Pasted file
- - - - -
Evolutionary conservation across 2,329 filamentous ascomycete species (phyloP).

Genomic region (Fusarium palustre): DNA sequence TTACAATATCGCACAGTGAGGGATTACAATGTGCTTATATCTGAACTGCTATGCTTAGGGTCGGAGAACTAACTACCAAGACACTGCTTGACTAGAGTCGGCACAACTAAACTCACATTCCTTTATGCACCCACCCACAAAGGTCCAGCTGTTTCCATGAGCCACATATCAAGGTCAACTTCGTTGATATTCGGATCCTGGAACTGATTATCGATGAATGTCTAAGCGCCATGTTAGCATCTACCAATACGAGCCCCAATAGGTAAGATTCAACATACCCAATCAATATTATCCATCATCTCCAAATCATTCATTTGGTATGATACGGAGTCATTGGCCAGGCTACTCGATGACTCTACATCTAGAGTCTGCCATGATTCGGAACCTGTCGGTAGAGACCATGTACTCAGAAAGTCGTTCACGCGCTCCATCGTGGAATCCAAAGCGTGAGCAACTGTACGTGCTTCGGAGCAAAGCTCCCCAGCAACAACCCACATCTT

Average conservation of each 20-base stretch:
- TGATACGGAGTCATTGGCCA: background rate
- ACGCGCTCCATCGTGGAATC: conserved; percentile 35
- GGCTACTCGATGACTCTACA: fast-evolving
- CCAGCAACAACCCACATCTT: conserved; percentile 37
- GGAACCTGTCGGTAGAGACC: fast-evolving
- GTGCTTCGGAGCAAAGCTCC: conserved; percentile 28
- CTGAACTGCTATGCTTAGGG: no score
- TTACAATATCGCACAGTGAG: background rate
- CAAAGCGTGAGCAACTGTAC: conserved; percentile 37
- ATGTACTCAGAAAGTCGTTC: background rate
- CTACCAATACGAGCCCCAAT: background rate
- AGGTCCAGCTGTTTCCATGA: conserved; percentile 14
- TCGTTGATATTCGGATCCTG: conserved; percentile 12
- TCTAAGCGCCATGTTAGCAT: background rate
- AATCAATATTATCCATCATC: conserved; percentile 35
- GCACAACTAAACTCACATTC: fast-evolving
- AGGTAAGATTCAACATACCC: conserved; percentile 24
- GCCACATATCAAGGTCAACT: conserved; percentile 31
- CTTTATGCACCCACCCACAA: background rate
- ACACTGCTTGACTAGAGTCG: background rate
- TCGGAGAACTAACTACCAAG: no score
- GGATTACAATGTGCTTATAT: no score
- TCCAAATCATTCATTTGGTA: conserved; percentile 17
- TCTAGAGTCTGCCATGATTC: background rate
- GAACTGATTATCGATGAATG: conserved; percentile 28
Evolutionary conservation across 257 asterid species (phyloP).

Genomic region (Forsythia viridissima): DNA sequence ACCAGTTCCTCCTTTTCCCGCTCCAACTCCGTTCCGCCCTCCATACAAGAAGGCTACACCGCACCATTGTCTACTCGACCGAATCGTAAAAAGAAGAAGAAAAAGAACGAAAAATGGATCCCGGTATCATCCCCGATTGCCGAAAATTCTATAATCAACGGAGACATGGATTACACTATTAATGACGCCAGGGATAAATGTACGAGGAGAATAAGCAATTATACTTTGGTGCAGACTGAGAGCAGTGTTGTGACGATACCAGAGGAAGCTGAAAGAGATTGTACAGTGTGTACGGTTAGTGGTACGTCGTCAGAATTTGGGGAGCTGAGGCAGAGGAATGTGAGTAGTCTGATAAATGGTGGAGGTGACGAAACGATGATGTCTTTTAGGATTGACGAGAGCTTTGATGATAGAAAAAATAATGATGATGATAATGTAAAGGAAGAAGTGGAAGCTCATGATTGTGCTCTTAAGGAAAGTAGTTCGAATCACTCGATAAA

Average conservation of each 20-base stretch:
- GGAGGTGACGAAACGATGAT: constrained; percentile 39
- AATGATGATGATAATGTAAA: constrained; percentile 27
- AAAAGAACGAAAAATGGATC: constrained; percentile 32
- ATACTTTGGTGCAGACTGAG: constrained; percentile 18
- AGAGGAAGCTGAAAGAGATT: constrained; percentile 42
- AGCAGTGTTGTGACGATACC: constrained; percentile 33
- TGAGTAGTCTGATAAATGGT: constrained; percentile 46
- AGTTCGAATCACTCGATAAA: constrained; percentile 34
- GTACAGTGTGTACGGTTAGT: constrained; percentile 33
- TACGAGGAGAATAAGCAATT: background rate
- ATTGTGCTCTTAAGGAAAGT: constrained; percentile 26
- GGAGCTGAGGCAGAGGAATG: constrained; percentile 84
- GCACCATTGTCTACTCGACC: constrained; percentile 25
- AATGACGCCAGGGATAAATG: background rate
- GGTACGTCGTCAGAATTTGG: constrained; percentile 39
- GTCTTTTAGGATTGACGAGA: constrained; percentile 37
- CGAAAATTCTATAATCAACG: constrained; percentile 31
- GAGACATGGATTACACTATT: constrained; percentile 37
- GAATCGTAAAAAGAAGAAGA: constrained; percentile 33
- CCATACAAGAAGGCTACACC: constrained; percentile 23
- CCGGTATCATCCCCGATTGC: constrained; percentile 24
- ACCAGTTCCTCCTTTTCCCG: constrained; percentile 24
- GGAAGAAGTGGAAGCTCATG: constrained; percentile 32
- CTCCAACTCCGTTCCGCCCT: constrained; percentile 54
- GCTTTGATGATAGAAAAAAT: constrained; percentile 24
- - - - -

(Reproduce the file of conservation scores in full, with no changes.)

Evolutionary conservation across 2,329 filamentous ascomycete species (phyloP).

Genomic region (Fusarium palustre): DNA sequence TTACAATATCGCACAGTGAGGGATTACAATGTGCTTATATCTGAACTGCTATGCTTAGGGTCGGAGAACTAACTACCAAGACACTGCTTGACTAGAGTCGGCACAACTAAACTCACATTCCTTTATGCACCCACCCACAAAGGTCCAGCTGTTTCCATGAGCCACATATCAAGGTCAACTTCGTTGATATTCGGATCCTGGAACTGATTATCGATGAATGTCTAAGCGCCATGTTAGCATCTACCAATACGAGCCCCAATAGGTAAGATTCAACATACCCAATCAATATTATCCATCATCTCCAAATCATTCATTTGGTATGATACGGAGTCATTGGCCAGGCTACTCGATGACTCTACATCTAGAGTCTGCCATGATTCGGAACCTGTCGGTAGAGACCATGTACTCAGAAAGTCGTTCACGCGCTCCATCGTGGAATCCAAAGCGTGAGCAACTGTACGTGCTTCGGAGCAAAGCTCCCCAGCAACAACCCACATCTT

Average conservation of each 20-base stretch:
- TGATACGGAGTCATTGGCCA: background rate
- ACGCGCTCCATCGTGGAATC: conserved; percentile 35
- GGCTACTCGATGACTCTACA: fast-evolving
- CCAGCAACAACCCACATCTT: conserved; percentile 37
- GGAACCTGTCGGTAGAGACC: fast-evolving
- GTGCTTCGGAGCAAAGCTCC: conserved; percentile 28
- CTGAACTGCTATGCTTAGGG: no score
- TTACAATATCGCACAGTGAG: background rate
- CAAAGCGTGAGCAACTGTAC: conserved; percentile 37
- ATGTACTCAGAAAGTCGTTC: background rate
- CTACCAATACGAGCCCCAAT: background rate
- AGGTCCAGCTGTTTCCATGA: conserved; percentile 14
- TCGTTGATATTCGGATCCTG: conserved; percentile 12
- TCTAAGCGCCATGTTAGCAT: background rate
- AATCAATATTATCCATCATC: conserved; percentile 35
- GCACAACTAAACTCACATTC: fast-evolving
- AGGTAAGATTCAACATACCC: conserved; percentile 24
- GCCACATATCAAGGTCAACT: conserved; percentile 31
- CTTTATGCACCCACCCACAA: background rate
- ACACTGCTTGACTAGAGTCG: background rate
- TCGGAGAACTAACTACCAAG: no score
- GGATTACAATGTGCTTATAT: no score
- TCCAAATCATTCATTTGGTA: conserved; percentile 17
- TCTAGAGTCTGCCATGATTC: background rate
- GAACTGATTATCGATGAATG: conserved; percentile 28
Evolutionary conservation across 257 asterid species (phyloP).

Genomic region (Forsythia viridissima): DNA sequence ACCAGTTCCTCCTTTTCCCGCTCCAACTCCGTTCCGCCCTCCATACAAGAAGGCTACACCGCACCATTGTCTACTCGACCGAATCGTAAAAAGAAGAAGAAAAAGAACGAAAAATGGATCCCGGTATCATCCCCGATTGCCGAAAATTCTATAATCAACGGAGACATGGATTACACTATTAATGACGCCAGGGATAAATGTACGAGGAGAATAAGCAATTATACTTTGGTGCAGACTGAGAGCAGTGTTGTGACGATACCAGAGGAAGCTGAAAGAGATTGTACAGTGTGTACGGTTAGTGGTACGTCGTCAGAATTTGGGGAGCTGAGGCAGAGGAATGTGAGTAGTCTGATAAATGGTGGAGGTGACGAAACGATGATGTCTTTTAGGATTGACGAGAGCTTTGATGATAGAAAAAATAATGATGATGATAATGTAAAGGAAGAAGTGGAAGCTCATGATTGTGCTCTTAAGGAAAGTAGTTCGAATCACTCGATAAA

Average conservation of each 20-base stretch:
- GGAGGTGACGAAACGATGAT: constrained; percentile 39
- AATGATGATGATAATGTAAA: constrained; percentile 27
- AAAAGAACGAAAAATGGATC: constrained; percentile 32
- ATACTTTGGTGCAGACTGAG: constrained; percentile 18
- AGAGGAAGCTGAAAGAGATT: constrained; percentile 42
- AGCAGTGTTGTGACGATACC: constrained; percentile 33
- TGAGTAGTCTGATAAATGGT: constrained; percentile 46
- AGTTCGAATCACTCGATAAA: constrained; percentile 34
- GTACAGTGTGTACGGTTAGT: constrained; percentile 33
- TACGAGGAGAATAAGCAATT: background rate
- ATTGTGCTCTTAAGGAAAGT: constrained; percentile 26
- GGAGCTGAGGCAGAGGAATG: constrained; percentile 84
- GCACCATTGTCTACTCGACC: constrained; percentile 25
- AATGACGCCAGGGATAAATG: background rate
- GGTACGTCGTCAGAATTTGG: constrained; percentile 39
- GTCTTTTAGGATTGACGAGA: constrained; percentile 37
- CGAAAATTCTATAATCAACG: constrained; percentile 31
- GAGACATGGATTACACTATT: constrained; percentile 37
- GAATCGTAAAAAGAAGAAGA: constrained; percentile 33
- CCATACAAGAAGGCTACACC: constrained; percentile 23
- CCGGTATCATCCCCGATTGC: constrained; percentile 24
- ACCAGTTCCTCCTTTTCCCG: constrained; percentile 24
- GGAAGAAGTGGAAGCTCATG: constrained; percentile 32
- CTCCAACTCCGTTCCGCCCT: constrained; percentile 54
- GCTTTGATGATAGAAAAAAT: constrained; percentile 24